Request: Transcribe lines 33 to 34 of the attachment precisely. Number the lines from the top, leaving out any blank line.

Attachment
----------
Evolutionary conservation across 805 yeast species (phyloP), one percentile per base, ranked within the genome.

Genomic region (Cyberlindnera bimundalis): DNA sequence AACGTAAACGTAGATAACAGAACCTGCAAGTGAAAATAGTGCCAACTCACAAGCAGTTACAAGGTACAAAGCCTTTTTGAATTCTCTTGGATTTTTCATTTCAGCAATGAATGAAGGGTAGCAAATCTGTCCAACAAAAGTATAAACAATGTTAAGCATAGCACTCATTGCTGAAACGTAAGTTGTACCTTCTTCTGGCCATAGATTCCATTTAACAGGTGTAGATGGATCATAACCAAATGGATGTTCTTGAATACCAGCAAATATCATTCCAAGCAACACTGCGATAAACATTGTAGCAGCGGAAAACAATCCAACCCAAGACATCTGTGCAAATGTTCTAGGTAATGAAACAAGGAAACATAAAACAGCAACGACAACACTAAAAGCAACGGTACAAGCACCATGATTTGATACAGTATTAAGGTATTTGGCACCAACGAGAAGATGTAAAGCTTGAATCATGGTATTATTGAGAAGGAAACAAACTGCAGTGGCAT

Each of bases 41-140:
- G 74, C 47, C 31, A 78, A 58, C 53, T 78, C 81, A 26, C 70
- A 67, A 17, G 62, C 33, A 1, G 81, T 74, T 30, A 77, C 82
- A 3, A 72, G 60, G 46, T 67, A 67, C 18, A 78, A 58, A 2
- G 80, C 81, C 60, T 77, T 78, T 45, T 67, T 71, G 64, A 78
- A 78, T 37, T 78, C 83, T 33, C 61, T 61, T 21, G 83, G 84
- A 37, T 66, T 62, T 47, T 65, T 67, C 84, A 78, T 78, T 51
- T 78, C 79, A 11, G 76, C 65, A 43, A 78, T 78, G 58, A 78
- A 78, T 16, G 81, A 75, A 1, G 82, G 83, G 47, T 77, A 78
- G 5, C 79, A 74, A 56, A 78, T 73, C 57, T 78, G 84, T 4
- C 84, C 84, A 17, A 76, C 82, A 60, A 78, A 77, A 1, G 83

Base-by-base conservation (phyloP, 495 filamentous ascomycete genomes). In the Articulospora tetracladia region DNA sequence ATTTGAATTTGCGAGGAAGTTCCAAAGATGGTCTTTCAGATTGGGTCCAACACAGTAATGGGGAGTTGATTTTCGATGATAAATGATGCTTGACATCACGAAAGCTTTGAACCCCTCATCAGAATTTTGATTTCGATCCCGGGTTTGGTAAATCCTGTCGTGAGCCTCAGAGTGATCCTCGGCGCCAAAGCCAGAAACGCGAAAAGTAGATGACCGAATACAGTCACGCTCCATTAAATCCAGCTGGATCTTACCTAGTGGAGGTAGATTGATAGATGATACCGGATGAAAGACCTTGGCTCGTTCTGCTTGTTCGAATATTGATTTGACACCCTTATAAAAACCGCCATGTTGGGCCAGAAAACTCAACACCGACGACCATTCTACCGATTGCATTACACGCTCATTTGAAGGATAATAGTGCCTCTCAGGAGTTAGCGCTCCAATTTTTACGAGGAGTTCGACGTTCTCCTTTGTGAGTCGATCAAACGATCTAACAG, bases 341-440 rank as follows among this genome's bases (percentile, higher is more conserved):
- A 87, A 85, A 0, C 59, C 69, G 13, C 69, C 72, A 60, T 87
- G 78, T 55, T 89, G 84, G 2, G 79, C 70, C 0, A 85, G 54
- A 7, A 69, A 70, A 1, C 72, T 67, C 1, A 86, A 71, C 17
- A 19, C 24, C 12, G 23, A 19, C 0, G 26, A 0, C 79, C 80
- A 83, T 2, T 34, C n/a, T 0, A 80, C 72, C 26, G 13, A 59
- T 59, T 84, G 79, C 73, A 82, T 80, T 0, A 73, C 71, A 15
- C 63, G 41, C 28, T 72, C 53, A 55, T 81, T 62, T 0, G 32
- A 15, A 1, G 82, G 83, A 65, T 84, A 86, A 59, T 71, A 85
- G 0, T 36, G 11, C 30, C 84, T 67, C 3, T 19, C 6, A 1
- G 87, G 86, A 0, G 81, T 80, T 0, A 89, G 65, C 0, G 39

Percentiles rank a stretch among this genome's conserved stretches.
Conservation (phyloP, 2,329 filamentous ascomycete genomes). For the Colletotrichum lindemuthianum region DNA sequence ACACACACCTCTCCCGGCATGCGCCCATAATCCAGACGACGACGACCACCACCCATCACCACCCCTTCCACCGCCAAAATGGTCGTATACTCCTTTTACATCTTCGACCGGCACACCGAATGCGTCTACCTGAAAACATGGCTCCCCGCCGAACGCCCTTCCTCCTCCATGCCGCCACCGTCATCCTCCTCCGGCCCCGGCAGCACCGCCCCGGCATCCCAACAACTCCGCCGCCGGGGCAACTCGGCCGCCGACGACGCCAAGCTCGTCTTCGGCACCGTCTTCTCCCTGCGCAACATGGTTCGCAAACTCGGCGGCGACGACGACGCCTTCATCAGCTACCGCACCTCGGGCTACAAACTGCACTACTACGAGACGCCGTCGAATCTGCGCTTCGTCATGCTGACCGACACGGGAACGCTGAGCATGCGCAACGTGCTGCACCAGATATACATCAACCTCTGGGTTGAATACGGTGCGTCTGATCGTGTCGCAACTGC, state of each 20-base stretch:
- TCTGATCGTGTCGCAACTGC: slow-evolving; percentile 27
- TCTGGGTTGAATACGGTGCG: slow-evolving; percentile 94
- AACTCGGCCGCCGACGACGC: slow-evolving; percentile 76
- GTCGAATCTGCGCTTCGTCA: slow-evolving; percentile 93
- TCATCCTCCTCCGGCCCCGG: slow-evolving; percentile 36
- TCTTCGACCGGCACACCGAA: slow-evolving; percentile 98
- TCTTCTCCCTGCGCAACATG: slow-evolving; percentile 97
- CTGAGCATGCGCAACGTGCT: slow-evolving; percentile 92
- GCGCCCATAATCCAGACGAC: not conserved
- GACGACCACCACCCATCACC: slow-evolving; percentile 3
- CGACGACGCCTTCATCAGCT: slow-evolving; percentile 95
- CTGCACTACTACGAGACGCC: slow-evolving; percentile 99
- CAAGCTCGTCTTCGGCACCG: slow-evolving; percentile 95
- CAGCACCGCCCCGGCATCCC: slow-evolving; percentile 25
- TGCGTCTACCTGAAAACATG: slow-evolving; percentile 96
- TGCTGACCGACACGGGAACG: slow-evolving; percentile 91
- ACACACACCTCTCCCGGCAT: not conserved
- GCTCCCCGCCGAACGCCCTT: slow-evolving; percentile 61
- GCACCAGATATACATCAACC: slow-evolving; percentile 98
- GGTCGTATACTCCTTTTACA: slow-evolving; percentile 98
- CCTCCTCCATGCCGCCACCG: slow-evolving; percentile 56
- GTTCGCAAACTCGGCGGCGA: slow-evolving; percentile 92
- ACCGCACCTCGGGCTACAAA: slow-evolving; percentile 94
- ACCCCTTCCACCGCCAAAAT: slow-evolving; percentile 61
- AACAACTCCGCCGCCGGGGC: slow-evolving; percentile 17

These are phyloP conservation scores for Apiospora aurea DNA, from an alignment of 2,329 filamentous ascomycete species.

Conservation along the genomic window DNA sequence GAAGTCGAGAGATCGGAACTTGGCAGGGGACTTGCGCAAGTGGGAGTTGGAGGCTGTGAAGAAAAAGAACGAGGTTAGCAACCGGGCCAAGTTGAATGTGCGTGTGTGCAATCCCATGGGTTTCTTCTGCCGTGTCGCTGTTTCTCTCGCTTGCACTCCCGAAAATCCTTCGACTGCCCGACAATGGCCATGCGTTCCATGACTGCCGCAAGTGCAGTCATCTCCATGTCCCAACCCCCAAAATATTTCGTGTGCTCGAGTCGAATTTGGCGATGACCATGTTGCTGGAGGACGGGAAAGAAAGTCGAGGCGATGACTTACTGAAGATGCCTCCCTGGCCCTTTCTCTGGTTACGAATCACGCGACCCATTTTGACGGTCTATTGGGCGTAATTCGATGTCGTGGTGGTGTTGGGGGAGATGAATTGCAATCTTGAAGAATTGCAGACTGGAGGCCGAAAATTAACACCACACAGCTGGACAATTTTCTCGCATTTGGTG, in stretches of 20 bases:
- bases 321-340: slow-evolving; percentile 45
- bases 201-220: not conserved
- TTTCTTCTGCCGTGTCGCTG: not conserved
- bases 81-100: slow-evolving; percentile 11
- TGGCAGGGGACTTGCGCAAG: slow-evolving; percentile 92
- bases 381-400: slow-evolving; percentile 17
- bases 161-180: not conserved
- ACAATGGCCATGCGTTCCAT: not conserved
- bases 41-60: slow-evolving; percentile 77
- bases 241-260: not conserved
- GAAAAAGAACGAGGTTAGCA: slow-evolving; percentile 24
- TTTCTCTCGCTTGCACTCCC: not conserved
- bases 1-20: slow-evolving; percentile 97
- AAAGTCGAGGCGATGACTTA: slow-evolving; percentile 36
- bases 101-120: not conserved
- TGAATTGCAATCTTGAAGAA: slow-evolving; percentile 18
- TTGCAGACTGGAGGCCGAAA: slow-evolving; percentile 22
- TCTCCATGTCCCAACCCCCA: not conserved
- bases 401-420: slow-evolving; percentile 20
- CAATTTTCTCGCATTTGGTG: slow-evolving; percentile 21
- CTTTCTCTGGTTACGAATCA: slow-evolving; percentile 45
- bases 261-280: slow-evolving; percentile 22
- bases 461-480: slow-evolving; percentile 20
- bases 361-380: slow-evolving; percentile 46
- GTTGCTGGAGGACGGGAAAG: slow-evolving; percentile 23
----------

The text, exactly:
- TCTTCTCCCTGCGCAACATG: slow-evolving; percentile 97
- CTGAGCATGCGCAACGTGCT: slow-evolving; percentile 92